1. Corbet’s Couloir from The Most Dangerous Ski Runs in the World

The Most Dangerous Ski Runs in the World

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1. Corbet’s Couloir

Photo Modified: Flickr / Roderick Eime / CC BY 4.0

Location: Jackson Hole Mountain, Wyoming

Ski down Corbet’s Couloir but make sure to avoid the rocks! According to Forbes, “the run is named for Barry Corbet, a mountaineer who in 1960 spotted a narrow crease of snow shaped like an upside-down funnel, high up on the mountain now known as Jackson Hole. Said he: ‘Someday someone will ski that." Eventually, somebody did. They entered the free fall and dropped onto the 55-degree slope. For those of you unwilling to attempt Corbet’s Couloir, there is an area for you to stand and watch the risk takers.

 

 

2. Harakiri

Photo Modified: Flickr / Henning Leweke / CC BY-SA 4.0

Location: Mayrhofen, Austria

Harakiri is a terrifying ski run; it is the world’s steepest groomed slope. Prepare yourself because Harakiri stands vertical at 78%. Luckily for skiers it is a short run, but that doesn’t mean it is easy! Harakiri is extremely icy and takes a lot of innocent lives. *Fact, Harikiri is named after the Japanese term for suicide.

3. Christmas Chute

Alyeska Resort / Facebook

Location: Alyeska Resort

Alyeska Resort is the biggest ski resort in Alaska. Ready to go? Take chair 6 to the highest point of the mountain. Once you’re off the lift, off you go, down a really narrow, icy, nerve-wracking slope. The Christmas Chute has a 45-degree drop surrounded by rocks walls on both sides of you. That being said, only attempt if you are an advanced skier.

4. Delirium Dive

Photo Modified: Flickr / Adam Kahtava / CC BY 4.0

Location: Sunshine Village, Canada

Be very careful on this slope… Delirium is avalanche-prone! The Sunshine Village takes extreme safety precaution because it is so dangerous. Just in case skiers need to be rescued they are hooked up with a radio transponder. So, ski at your own risk, slide down its horizontal rock band, and be careful of the multiple cliffs and rocks.

5. Tortin

Photo Modified: Flickr / Karim von Orelli / CC BY 4.0

Location: Verbier, Switzerland

Tortin is known as one of the “sketchiest” mountains on the continent. You will begin your adventure in Mount-Gele and end up on Tortin. The further you go down the slope the more dangerous it gets. Tortin is 3,023 meters above sea level and an extremely bumpy ride. This slope is a free ride slope; it will test your ski level and show you a whole new ski experience.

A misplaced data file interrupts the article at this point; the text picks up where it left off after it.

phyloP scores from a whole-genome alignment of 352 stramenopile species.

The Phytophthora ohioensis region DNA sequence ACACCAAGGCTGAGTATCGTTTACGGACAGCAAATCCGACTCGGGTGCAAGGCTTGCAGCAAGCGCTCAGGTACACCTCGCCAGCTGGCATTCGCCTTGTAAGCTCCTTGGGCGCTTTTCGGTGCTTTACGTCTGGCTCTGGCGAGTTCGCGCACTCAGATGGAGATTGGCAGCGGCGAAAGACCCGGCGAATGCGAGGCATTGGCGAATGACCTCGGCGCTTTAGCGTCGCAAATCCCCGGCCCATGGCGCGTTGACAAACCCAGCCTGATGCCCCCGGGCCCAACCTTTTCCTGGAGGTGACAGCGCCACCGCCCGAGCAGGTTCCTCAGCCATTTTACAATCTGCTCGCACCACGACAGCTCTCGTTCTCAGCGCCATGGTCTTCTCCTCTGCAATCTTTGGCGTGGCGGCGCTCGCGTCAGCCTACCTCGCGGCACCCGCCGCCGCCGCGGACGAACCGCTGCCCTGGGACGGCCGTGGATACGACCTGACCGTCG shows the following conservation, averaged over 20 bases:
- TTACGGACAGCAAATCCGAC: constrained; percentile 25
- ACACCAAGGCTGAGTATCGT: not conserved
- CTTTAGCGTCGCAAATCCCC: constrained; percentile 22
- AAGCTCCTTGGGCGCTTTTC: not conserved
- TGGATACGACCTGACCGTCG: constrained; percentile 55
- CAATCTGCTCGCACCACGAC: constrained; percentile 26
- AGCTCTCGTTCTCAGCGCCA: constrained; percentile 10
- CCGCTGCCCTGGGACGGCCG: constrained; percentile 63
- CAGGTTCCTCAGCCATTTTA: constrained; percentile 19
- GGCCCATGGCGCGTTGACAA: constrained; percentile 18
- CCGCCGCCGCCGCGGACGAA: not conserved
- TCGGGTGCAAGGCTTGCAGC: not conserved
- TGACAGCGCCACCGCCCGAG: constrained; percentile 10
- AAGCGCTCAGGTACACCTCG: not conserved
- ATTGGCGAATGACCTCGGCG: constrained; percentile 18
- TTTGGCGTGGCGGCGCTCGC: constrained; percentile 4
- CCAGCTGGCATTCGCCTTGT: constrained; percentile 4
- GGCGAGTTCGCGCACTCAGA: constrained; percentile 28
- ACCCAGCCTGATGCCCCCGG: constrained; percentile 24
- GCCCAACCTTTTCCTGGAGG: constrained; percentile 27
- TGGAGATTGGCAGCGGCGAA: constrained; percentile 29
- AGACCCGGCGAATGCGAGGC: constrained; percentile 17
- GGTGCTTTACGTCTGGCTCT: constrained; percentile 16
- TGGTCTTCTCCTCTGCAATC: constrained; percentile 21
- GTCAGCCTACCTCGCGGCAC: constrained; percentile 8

6. The Streif

Photo Modified: Flickr / Polybert49 / CC BY-SA 4.0

Location: Kitzbuhel

The Streif is the most famous downhill slope in Hahnenkamm. It is where the World Cup alpine downhill ski race takes place. This course consists of difficult “fall-away” turns. January is the most dangerous month to ride the slope. It is almost always foggy with overcast and shade. The top elevation of this course is 5,463 ft. and its base elevation is 2,641 ft.

7. La Chavanette

Photo Modified: Wikimedia Commons / Aledevries / CC BY-SA 4.0

Location: Avoriaz, France

La Chavanette is also known as La Mur Suisse (“The Swiss Wall”). It is more than 50 degrees steep with parts covered in ice! Imagine riding down a narrow slope starting with a 40 degree incline, with extremely heavy turns, and high winds. Well, that the La Chavanette experience. The slope begins in France and ends in Switzerland.

8. La Grave

Photo Modified: Flickr / Risto Kinnunen / CC BY-SA 4.0

Location: France

La Gave is a small ski resort in France. It is home of the world’s only fully suspended surface lift. Skiing alone is very dangerous. If you are going to attempt this slope, make sure you have a guide by your side. The vertical drop of La Gave Is 2,150 meters. You will begin the slope at 1,450 meters; it will gradually grow to 2,400 meters. Make sure you stay within the marked runs to avoid falling into a crevasse.

9. Valluga North Face

Photo Modified: Flickr / fourthandfifteen / CC BY 4.0

Location: St. Anton

Looking for some of the best off-piste skiing? Look no further, challenge yourself on the Valluga North Face. Take the Valluga 2 lift, and begin your 4 km ride! Ride downhill at 900 meters, but beware of the high winds and avalanche risks.

10. Silverfox

Photo Modified: Flickr / Lietmotiv / CC BY-SA 4.0

Location: Snowbird, Utah

Take a 10-minute Snowbird tram ride to reach this difficult slope! You MUST be a skilled skier to attempt this course. This was the location of the Freeride World Tour, and is home of one of the most dangerous places with fall-line skiing. Be careful of the entrance. It is extremely rocky, making it hard for skiers to maneuver their way through.

11. Mad River Glen

Photo Modified: Wikimedia Commons / DavidWBrooks / CC BY-SA 3.0

Location: Fayston, Vermont

Mad River Glen is the said to be the most challenging slope on the east coast. It is a 38-degree pitch run and sits in the Mad River Valley. Prepare yourself because this slope has a 2,000-foot vertical drop! If you’re debating Mad River Glen, make sure you are careful of its very narrow trails and large amount of snowfall.

12. Taos Ski Valley

Photo Modified: Flickr / YoTuT / CC BY 4.0

Location: New Mexico

I hope you’re up for an adventure; Taos Ski Valley is surrounded by the wilderness. Get in shape and make sure your leg muscles are ready to go; this slope is covered in rugged terrain. Even though you will end up with severe leg pains, reaching the end of this slope successfully is an amazing accomplishment!

13. The Lauberhorn

Photo Modified: Flickr / Chris Schaer / CC BY-SA 4.0

Location: Switzerland

Visit Switzerland for the ride of your life! The length of The Lauberhorn is 4,480 km. It is the home of the Lauberhorn Run. According to MySwitzerland.com, “the Lauberhorn Run has been the scene of all kinds of fates and emotions. At 4.5 km, it is the longest and most demanding World Cup downhill course.”